Difference in Raman, Rayleigh, and Compton scattering

I'm studying modern physics and have some questions about these three different scattering.

In the book and wiki all tells me Raman and Rayleigh scattering are inelastic and elastic collision separately, but what about Compton scattering?

Does Compton scattering include this two type of scattering since the picture in the book give me two angle of scattering with one differ from the original angle while one remains unchanged? Or it can't be categorized in any of above since it interact with an "electron"?

Hope to know the details, by the way I'm studying modern physics by Serway

Raman scattering is inelastic scattering from molecules. The photon interacts with the molecule and changes the molecules vibrational, rotational or electron energy.

Rayleigh scattering is in the main elastic scattering from small particles whose size is less than that of the wavelength of the photon. The scattering can occur of atoms or molecules and for molecules the scattering can be inelastic with a change of rotational energy of the molecule.

Compton scattering is inelastic scattering of a photon from a free charged particle. If the charged particle is a bound electron then the energy of the photon must be much greater than the binding energy of the electron.

Side note: Rayleigh scattering is a particular case of Mie scattering. This theory explains in particular the white colour of objects which are made of particles of size greater than the typical wavelength : milk, clouds, chemical powders...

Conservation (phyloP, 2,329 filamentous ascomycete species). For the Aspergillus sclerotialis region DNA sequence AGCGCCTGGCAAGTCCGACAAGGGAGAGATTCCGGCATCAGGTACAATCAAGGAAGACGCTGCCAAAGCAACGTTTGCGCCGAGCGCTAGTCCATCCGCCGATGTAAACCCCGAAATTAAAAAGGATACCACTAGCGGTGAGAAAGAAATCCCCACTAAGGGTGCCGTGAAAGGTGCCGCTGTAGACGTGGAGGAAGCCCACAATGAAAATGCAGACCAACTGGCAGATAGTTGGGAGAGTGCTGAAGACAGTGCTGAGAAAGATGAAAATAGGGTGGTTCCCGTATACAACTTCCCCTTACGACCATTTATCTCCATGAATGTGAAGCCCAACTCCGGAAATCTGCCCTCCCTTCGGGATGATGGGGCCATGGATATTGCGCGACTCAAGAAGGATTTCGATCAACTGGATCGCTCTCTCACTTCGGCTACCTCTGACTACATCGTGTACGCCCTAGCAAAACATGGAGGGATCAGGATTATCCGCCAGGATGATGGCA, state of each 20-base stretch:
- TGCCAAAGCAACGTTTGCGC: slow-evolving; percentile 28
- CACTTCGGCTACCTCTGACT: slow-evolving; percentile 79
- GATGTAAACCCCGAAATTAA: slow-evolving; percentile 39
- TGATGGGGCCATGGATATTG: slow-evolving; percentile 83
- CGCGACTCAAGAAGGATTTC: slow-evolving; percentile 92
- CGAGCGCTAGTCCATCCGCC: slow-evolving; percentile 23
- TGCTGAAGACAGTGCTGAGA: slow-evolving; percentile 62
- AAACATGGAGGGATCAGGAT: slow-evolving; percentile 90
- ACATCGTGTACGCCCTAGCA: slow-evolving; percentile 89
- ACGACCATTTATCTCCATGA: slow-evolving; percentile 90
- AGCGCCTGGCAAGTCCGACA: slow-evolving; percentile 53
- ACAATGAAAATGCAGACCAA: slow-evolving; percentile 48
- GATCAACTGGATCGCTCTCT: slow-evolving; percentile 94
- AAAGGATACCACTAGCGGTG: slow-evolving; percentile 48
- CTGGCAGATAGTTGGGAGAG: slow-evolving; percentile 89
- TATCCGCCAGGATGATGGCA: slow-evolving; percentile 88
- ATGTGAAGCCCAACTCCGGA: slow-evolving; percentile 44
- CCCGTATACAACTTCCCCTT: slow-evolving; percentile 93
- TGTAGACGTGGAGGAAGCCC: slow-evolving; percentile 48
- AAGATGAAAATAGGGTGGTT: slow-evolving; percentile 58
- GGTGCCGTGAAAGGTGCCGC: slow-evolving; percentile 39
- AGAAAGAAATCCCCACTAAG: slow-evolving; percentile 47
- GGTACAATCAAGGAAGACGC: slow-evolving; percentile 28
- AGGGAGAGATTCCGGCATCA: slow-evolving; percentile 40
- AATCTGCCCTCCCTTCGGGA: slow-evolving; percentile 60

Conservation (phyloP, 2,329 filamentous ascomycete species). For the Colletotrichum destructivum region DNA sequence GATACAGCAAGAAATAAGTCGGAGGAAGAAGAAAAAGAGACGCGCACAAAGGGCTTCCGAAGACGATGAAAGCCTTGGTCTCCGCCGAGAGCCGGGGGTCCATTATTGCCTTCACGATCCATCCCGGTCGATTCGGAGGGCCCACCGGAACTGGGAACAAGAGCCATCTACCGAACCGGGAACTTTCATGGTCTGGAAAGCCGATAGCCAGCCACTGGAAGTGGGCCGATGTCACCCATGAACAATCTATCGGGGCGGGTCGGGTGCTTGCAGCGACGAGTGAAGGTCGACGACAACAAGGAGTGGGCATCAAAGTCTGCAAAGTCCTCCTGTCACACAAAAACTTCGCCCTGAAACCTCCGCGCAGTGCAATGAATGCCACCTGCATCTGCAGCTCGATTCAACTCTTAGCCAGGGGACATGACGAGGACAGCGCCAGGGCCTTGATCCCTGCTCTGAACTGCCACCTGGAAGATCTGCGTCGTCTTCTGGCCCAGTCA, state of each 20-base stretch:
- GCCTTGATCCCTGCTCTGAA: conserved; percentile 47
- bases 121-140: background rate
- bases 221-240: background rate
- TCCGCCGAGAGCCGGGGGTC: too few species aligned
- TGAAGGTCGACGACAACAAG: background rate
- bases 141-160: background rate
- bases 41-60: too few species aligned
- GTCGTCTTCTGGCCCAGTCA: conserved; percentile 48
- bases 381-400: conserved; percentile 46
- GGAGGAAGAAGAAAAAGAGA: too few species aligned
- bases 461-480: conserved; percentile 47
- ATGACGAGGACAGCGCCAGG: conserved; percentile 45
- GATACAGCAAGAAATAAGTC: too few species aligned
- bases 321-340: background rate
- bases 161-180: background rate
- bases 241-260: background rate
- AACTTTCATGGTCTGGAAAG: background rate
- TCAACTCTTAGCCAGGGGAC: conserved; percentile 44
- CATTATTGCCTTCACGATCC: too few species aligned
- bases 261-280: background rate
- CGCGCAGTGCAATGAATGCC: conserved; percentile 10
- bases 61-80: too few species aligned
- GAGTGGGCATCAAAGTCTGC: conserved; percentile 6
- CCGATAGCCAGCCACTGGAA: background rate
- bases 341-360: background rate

To add to the answer there is Thomson (no "p") scattering which is the elastic scattering of electromagnetic radiation by a free charged particle, as explained by classical electromagnetism.
It is just the low-energy limit of Compton scattering when the particle kinetic energy and photon frequency do not change as a result of the scattering.
This limit is valid as long as the photon energy is much smaller than the mass energy of the particle.

• For Rayleigh, do you intend to say "wavelength is less" or did you mean "size is less"? Also, it's important that the particle must be polarizable, so you can't get Rayleigh scattering from an elementary particle. – garyp Feb 5 '16 at 14:13
• @garyp Thank you for point out the nonsense I was writing which I have now corrected. – Farcher Feb 5 '16 at 14:18
• You could also point out that Rayleigh scattering is a particular case of Mie scattering. This theory explains in particular the white colour of objects which are made of particles of size greater than the typical wavelenght : milk, clouds, chemical powders... – Dimitri Feb 5 '16 at 14:33